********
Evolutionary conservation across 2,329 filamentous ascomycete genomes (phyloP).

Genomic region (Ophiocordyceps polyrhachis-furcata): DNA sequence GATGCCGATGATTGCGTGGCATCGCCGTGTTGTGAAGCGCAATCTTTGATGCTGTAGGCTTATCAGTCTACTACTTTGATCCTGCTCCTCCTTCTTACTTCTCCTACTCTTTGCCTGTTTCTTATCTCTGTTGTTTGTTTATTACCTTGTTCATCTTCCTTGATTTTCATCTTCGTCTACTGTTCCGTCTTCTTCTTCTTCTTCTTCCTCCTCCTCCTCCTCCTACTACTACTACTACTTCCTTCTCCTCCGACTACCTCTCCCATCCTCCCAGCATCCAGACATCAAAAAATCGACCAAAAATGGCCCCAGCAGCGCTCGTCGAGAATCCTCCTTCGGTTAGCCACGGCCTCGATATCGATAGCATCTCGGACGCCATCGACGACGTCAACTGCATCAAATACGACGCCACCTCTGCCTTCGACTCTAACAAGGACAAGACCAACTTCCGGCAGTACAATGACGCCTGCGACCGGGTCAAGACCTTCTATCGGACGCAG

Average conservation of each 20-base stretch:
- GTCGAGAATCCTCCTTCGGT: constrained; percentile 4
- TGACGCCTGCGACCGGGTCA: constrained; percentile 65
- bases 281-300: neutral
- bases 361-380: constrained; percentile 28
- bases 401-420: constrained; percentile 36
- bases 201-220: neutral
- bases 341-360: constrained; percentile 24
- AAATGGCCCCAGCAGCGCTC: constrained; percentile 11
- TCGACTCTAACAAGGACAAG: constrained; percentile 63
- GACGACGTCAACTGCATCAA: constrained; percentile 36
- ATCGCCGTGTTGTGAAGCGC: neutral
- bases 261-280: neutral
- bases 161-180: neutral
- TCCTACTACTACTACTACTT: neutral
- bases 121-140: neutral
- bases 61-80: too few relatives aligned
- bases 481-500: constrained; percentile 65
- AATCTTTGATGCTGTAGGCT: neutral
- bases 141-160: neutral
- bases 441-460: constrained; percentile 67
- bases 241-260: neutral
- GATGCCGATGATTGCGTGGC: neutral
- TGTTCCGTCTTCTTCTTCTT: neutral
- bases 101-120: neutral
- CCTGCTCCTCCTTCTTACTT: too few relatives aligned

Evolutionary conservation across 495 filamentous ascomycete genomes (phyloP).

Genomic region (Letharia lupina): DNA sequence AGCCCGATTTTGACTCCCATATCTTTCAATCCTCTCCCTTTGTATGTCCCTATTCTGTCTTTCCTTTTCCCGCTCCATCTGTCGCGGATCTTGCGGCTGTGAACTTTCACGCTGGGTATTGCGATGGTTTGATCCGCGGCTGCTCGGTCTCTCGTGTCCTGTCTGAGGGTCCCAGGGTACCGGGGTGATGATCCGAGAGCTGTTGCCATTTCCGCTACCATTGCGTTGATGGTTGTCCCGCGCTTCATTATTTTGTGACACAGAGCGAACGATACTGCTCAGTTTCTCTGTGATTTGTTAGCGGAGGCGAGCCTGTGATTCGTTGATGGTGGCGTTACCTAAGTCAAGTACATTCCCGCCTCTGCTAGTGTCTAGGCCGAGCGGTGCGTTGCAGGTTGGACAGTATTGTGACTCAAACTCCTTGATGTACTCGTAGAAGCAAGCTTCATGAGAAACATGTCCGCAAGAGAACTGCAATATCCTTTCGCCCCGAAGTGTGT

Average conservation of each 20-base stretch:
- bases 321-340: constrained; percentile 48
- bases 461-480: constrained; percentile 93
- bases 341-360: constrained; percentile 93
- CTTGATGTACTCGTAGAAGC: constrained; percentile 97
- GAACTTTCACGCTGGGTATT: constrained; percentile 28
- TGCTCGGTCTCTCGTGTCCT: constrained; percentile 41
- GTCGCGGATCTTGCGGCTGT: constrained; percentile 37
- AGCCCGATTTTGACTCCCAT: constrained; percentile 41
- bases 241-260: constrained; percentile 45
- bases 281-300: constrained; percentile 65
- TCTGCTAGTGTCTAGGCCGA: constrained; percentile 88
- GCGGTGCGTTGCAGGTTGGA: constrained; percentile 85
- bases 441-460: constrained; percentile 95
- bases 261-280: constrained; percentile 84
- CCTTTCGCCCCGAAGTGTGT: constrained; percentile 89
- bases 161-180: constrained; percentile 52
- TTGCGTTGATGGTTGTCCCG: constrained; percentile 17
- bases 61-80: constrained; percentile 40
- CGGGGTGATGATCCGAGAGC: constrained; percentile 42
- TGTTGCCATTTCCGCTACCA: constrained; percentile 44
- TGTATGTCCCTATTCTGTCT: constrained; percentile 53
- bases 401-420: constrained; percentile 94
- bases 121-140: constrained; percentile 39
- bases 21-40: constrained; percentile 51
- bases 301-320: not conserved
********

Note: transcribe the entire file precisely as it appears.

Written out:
Evolutionary conservation across 2,329 filamentous ascomycete genomes (phyloP).

Genomic region (Ophiocordyceps polyrhachis-furcata): DNA sequence GATGCCGATGATTGCGTGGCATCGCCGTGTTGTGAAGCGCAATCTTTGATGCTGTAGGCTTATCAGTCTACTACTTTGATCCTGCTCCTCCTTCTTACTTCTCCTACTCTTTGCCTGTTTCTTATCTCTGTTGTTTGTTTATTACCTTGTTCATCTTCCTTGATTTTCATCTTCGTCTACTGTTCCGTCTTCTTCTTCTTCTTCTTCCTCCTCCTCCTCCTCCTACTACTACTACTACTTCCTTCTCCTCCGACTACCTCTCCCATCCTCCCAGCATCCAGACATCAAAAAATCGACCAAAAATGGCCCCAGCAGCGCTCGTCGAGAATCCTCCTTCGGTTAGCCACGGCCTCGATATCGATAGCATCTCGGACGCCATCGACGACGTCAACTGCATCAAATACGACGCCACCTCTGCCTTCGACTCTAACAAGGACAAGACCAACTTCCGGCAGTACAATGACGCCTGCGACCGGGTCAAGACCTTCTATCGGACGCAG

Average conservation of each 20-base stretch:
- GTCGAGAATCCTCCTTCGGT: constrained; percentile 4
- TGACGCCTGCGACCGGGTCA: constrained; percentile 65
- bases 281-300: neutral
- bases 361-380: constrained; percentile 28
- bases 401-420: constrained; percentile 36
- bases 201-220: neutral
- bases 341-360: constrained; percentile 24
- AAATGGCCCCAGCAGCGCTC: constrained; percentile 11
- TCGACTCTAACAAGGACAAG: constrained; percentile 63
- GACGACGTCAACTGCATCAA: constrained; percentile 36
- ATCGCCGTGTTGTGAAGCGC: neutral
- bases 261-280: neutral
- bases 161-180: neutral
- TCCTACTACTACTACTACTT: neutral
- bases 121-140: neutral
- bases 61-80: too few relatives aligned
- bases 481-500: constrained; percentile 65
- AATCTTTGATGCTGTAGGCT: neutral
- bases 141-160: neutral
- bases 441-460: constrained; percentile 67
- bases 241-260: neutral
- GATGCCGATGATTGCGTGGC: neutral
- TGTTCCGTCTTCTTCTTCTT: neutral
- bases 101-120: neutral
- CCTGCTCCTCCTTCTTACTT: too few relatives aligned

Evolutionary conservation across 495 filamentous ascomycete genomes (phyloP).

Genomic region (Letharia lupina): DNA sequence AGCCCGATTTTGACTCCCATATCTTTCAATCCTCTCCCTTTGTATGTCCCTATTCTGTCTTTCCTTTTCCCGCTCCATCTGTCGCGGATCTTGCGGCTGTGAACTTTCACGCTGGGTATTGCGATGGTTTGATCCGCGGCTGCTCGGTCTCTCGTGTCCTGTCTGAGGGTCCCAGGGTACCGGGGTGATGATCCGAGAGCTGTTGCCATTTCCGCTACCATTGCGTTGATGGTTGTCCCGCGCTTCATTATTTTGTGACACAGAGCGAACGATACTGCTCAGTTTCTCTGTGATTTGTTAGCGGAGGCGAGCCTGTGATTCGTTGATGGTGGCGTTACCTAAGTCAAGTACATTCCCGCCTCTGCTAGTGTCTAGGCCGAGCGGTGCGTTGCAGGTTGGACAGTATTGTGACTCAAACTCCTTGATGTACTCGTAGAAGCAAGCTTCATGAGAAACATGTCCGCAAGAGAACTGCAATATCCTTTCGCCCCGAAGTGTGT

Average conservation of each 20-base stretch:
- bases 321-340: constrained; percentile 48
- bases 461-480: constrained; percentile 93
- bases 341-360: constrained; percentile 93
- CTTGATGTACTCGTAGAAGC: constrained; percentile 97
- GAACTTTCACGCTGGGTATT: constrained; percentile 28
- TGCTCGGTCTCTCGTGTCCT: constrained; percentile 41
- GTCGCGGATCTTGCGGCTGT: constrained; percentile 37
- AGCCCGATTTTGACTCCCAT: constrained; percentile 41
- bases 241-260: constrained; percentile 45
- bases 281-300: constrained; percentile 65
- TCTGCTAGTGTCTAGGCCGA: constrained; percentile 88
- GCGGTGCGTTGCAGGTTGGA: constrained; percentile 85
- bases 441-460: constrained; percentile 95
- bases 261-280: constrained; percentile 84
- CCTTTCGCCCCGAAGTGTGT: constrained; percentile 89
- bases 161-180: constrained; percentile 52
- TTGCGTTGATGGTTGTCCCG: constrained; percentile 17
- bases 61-80: constrained; percentile 40
- CGGGGTGATGATCCGAGAGC: constrained; percentile 42
- TGTTGCCATTTCCGCTACCA: constrained; percentile 44
- TGTATGTCCCTATTCTGTCT: constrained; percentile 53
- bases 401-420: constrained; percentile 94
- bases 121-140: constrained; percentile 39
- bases 21-40: constrained; percentile 51
- bases 301-320: not conserved